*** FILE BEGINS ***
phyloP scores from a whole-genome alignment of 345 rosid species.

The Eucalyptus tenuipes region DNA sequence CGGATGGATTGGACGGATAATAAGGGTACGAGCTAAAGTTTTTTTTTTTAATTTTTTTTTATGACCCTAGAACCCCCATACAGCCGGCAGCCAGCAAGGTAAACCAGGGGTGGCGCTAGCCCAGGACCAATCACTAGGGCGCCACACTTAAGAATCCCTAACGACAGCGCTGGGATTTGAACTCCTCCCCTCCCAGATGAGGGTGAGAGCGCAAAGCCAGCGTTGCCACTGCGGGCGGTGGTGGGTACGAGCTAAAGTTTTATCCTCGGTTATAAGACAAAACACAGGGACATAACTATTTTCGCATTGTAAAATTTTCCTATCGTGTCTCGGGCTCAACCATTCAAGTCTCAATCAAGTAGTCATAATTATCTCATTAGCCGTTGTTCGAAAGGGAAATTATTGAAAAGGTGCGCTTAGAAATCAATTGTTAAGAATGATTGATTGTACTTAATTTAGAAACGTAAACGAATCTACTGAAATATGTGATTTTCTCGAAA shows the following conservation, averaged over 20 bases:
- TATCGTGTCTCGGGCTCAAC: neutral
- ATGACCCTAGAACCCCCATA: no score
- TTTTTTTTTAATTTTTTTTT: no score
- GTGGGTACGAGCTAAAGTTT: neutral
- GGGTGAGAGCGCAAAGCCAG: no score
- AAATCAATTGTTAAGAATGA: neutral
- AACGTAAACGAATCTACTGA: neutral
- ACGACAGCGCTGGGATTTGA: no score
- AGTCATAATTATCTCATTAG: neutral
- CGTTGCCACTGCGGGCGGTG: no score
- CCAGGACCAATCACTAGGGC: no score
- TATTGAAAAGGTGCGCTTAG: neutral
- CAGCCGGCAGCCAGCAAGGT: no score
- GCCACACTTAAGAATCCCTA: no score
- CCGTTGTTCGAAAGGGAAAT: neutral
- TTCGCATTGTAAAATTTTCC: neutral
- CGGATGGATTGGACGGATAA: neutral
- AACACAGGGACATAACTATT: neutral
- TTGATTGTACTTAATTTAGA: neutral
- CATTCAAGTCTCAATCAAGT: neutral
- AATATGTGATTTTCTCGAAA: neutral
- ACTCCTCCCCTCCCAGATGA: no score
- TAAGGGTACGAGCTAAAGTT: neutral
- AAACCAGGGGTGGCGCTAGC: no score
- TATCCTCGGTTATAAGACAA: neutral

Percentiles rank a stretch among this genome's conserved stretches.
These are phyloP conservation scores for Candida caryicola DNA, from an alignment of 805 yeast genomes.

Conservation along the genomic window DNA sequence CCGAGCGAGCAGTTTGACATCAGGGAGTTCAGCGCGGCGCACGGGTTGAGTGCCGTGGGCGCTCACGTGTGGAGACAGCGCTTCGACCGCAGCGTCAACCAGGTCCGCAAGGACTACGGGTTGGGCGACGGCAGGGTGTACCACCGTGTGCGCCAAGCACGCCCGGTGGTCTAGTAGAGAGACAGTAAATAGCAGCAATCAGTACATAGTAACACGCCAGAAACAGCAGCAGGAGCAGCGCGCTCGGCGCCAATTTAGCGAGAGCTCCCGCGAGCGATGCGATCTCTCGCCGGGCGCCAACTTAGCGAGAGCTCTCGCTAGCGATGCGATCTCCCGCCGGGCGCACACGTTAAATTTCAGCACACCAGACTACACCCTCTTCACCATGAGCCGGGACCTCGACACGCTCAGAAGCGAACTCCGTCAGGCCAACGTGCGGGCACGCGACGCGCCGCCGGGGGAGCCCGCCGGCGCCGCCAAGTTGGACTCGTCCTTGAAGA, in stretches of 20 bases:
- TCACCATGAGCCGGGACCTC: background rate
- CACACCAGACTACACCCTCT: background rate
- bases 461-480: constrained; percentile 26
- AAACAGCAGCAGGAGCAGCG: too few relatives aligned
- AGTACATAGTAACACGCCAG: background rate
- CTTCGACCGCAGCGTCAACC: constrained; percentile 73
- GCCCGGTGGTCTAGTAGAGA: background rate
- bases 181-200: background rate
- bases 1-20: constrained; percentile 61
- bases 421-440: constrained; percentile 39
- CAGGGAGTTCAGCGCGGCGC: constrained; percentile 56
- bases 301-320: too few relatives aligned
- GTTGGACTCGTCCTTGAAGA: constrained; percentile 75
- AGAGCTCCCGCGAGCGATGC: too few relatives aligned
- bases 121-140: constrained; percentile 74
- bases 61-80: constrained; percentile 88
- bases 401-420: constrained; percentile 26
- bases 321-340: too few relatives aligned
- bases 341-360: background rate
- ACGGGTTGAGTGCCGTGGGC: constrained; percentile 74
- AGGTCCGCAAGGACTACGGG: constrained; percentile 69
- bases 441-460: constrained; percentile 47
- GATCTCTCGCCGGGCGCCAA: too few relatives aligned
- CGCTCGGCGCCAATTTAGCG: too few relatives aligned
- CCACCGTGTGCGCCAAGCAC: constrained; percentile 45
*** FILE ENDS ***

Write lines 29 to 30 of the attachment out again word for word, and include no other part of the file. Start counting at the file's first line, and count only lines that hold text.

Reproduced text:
These are phyloP conservation scores for Candida caryicola DNA, from an alignment of 805 yeast genomes.

Conservation along the genomic window DNA sequence CCGAGCGAGCAGTTTGACATCAGGGAGTTCAGCGCGGCGCACGGGTTGAGTGCCGTGGGCGCTCACGTGTGGAGACAGCGCTTCGACCGCAGCGTCAACCAGGTCCGCAAGGACTACGGGTTGGGCGACGGCAGGGTGTACCACCGTGTGCGCCAAGCACGCCCGGTGGTCTAGTAGAGAGACAGTAAATAGCAGCAATCAGTACATAGTAACACGCCAGAAACAGCAGCAGGAGCAGCGCGCTCGGCGCCAATTTAGCGAGAGCTCCCGCGAGCGATGCGATCTCTCGCCGGGCGCCAACTTAGCGAGAGCTCTCGCTAGCGATGCGATCTCCCGCCGGGCGCACACGTTAAATTTCAGCACACCAGACTACACCCTCTTCACCATGAGCCGGGACCTCGACACGCTCAGAAGCGAACTCCGTCAGGCCAACGTGCGGGCACGCGACGCGCCGCCGGGGGAGCCCGCCGGCGCCGCCAAGTTGGACTCGTCCTTGAAGA, in stretches of 20 bases: